Redmond, CEO of a commercial real estate firm, falls somewhere between Williams' noble approach and McFarlane's attention to detail. Redmond has a string of board directorships and Chamber of Commerce leadership roles to her credit but—like Williams—no government experience. She is a natural-born marketer and promoter. The role of mayor, as she sees it: make sure Raleigh's well run (and it is, she says), then sell it to the country as the best city anywhere to grow a business.
To be sure, these are degrees of difference. The city manager does run the government day-to-day, and none of the three candidates propose to run it for him (or run him). Still, on first impression, we have a candidate, McFarlane, who enjoys a good council committee meeting; a candidate, Redmond, who is comfortable in a boardroom; and a candidate, Williams, who would rather get other people to have meetings.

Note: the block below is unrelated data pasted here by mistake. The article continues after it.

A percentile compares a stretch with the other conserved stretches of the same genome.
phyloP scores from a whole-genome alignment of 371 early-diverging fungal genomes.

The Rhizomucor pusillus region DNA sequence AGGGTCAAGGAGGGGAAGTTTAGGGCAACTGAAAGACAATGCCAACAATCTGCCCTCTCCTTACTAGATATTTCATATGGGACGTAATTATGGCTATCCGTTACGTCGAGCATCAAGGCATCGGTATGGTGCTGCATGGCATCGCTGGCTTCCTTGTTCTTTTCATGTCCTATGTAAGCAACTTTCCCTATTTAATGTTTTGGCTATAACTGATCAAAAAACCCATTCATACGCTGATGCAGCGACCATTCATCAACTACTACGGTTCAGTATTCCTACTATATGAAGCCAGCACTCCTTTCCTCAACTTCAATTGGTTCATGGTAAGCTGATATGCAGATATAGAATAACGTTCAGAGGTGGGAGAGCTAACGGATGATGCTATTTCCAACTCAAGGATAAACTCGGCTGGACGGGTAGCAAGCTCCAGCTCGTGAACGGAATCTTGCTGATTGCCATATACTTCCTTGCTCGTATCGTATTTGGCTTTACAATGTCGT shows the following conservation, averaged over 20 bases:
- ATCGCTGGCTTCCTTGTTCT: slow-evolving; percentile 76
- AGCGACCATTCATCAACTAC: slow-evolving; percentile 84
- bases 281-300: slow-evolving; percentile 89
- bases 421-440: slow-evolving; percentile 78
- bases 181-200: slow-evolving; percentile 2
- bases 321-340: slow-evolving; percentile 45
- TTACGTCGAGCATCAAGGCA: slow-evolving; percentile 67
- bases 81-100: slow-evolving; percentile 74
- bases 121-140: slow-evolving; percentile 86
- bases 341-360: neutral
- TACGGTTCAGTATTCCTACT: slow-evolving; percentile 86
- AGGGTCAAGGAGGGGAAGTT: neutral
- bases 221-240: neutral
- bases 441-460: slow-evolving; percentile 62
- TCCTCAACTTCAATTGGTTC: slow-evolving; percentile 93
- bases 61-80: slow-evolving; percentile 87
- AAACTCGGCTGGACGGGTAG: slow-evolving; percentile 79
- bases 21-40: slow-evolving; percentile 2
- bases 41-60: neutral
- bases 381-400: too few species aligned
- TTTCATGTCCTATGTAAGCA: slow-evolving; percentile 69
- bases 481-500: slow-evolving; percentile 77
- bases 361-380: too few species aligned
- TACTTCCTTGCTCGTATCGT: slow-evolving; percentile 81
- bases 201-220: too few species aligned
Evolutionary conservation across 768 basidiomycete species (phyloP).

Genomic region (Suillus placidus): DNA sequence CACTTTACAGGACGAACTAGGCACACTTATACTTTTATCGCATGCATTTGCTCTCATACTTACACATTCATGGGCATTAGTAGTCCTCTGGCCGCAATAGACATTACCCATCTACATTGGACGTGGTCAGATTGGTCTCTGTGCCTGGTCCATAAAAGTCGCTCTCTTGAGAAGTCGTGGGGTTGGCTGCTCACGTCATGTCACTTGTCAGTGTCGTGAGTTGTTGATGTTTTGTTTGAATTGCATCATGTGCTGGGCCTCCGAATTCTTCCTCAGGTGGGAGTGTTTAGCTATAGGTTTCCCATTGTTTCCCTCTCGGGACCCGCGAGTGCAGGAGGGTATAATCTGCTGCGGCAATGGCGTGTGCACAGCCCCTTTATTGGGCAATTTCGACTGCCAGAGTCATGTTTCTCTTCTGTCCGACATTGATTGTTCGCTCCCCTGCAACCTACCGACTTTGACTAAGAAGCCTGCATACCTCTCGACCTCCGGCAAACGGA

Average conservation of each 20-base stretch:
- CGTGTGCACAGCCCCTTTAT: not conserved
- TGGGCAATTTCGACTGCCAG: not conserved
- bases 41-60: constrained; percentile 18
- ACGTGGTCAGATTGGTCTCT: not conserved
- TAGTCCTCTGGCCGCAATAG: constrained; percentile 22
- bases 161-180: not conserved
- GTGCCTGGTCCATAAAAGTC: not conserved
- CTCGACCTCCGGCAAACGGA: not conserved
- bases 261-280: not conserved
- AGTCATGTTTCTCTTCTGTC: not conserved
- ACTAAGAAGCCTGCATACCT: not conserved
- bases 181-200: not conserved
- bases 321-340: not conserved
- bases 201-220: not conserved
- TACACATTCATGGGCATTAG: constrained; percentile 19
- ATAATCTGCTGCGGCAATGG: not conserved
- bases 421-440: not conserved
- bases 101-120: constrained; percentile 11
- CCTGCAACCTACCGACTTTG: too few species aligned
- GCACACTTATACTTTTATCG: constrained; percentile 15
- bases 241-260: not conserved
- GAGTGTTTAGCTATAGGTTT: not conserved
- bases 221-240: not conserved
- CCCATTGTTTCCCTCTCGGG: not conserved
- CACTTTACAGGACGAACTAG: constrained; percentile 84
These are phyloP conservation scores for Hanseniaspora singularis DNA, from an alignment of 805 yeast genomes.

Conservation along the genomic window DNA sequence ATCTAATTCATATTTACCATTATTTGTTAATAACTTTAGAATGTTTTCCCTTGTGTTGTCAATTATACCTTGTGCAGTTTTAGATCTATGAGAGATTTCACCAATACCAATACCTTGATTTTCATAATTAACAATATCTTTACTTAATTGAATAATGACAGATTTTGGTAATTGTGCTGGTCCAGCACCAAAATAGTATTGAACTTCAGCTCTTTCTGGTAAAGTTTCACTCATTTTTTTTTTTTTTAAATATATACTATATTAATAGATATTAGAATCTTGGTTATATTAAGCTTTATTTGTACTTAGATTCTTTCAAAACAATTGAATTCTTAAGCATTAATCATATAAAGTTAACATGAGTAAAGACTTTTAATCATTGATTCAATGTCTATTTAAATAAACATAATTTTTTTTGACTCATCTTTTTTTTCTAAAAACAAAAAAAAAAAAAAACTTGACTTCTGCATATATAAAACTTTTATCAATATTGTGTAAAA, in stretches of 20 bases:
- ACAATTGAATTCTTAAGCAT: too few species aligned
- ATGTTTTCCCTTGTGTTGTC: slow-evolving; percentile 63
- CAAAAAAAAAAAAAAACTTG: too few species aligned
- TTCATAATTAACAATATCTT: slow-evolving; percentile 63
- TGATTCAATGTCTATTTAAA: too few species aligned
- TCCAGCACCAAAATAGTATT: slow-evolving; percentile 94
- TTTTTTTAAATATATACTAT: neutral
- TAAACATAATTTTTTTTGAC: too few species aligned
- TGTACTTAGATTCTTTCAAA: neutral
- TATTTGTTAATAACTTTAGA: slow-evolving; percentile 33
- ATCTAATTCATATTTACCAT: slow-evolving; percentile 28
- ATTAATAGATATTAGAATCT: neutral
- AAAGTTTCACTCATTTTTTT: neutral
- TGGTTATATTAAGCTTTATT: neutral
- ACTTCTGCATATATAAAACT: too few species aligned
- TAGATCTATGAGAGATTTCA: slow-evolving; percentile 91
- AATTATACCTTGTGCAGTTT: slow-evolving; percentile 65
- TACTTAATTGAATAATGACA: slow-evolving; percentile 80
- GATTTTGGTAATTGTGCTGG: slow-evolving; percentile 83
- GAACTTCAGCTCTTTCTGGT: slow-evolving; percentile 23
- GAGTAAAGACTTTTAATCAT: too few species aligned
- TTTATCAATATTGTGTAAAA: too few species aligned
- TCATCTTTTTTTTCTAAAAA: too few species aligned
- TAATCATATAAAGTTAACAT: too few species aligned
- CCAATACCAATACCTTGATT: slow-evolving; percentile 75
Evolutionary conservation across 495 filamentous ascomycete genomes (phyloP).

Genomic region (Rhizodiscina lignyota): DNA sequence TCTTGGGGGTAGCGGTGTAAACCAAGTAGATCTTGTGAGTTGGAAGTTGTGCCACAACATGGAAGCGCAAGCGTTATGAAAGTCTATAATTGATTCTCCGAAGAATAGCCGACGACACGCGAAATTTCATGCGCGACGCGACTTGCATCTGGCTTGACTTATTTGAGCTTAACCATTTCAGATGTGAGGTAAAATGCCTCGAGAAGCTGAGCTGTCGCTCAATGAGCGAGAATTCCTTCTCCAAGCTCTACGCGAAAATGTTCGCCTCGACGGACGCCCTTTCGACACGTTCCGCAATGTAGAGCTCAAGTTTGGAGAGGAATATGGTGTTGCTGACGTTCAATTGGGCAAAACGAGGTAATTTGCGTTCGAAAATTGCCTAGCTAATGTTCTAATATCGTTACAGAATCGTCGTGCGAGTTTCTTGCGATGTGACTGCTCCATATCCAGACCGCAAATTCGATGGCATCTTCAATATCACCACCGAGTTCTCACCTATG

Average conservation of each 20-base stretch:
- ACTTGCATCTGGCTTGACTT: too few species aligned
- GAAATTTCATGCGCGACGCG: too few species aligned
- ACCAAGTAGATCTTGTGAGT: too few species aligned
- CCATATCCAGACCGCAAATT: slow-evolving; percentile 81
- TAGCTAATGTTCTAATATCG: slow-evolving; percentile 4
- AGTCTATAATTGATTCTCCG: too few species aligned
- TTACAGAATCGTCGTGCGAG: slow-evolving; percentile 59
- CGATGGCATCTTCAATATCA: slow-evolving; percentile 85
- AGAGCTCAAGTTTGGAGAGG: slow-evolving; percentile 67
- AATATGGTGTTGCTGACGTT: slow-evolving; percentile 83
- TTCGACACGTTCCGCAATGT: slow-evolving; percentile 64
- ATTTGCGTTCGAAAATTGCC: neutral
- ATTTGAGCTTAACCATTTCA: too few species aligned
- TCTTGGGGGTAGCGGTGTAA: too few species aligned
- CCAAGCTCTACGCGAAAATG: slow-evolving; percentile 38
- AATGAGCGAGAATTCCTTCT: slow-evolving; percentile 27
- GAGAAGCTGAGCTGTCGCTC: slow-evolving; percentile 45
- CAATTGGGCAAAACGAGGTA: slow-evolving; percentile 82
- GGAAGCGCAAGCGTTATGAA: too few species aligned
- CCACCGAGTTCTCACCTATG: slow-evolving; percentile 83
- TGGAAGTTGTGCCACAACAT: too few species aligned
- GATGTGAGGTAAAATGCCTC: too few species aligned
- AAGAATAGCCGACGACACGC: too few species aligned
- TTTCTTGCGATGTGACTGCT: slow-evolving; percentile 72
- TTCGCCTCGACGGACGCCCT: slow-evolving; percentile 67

Some further notes and some questions for the weeks ahead:
Before his formal announcement last week, I'd never met Williams. I liked him. He's an extrovert and has a lot of energy. (He gets up at 5:45 every day to run, he said, and from 6:15 to 7 every morning he's at his desk if you need to call or email.) He promised repeatedly not to be a politician, not to use the mayor's office as a stepping stone to some other office, and not—despite his Republican Party affiliation—to be partisan.
One thing Williams has going for him is great pictures. They show him in operating rooms in Iraq and Haiti, where he has volunteered, and running a marathon in Israel. Williams announced his candidacy at Broughton High School, where his son played on a state championship soccer team and where Williams, by his count, has put in 2,000 volunteer hours as co-founder and organizer of the Broughton Athletics Hall of Fame. (It's well done.)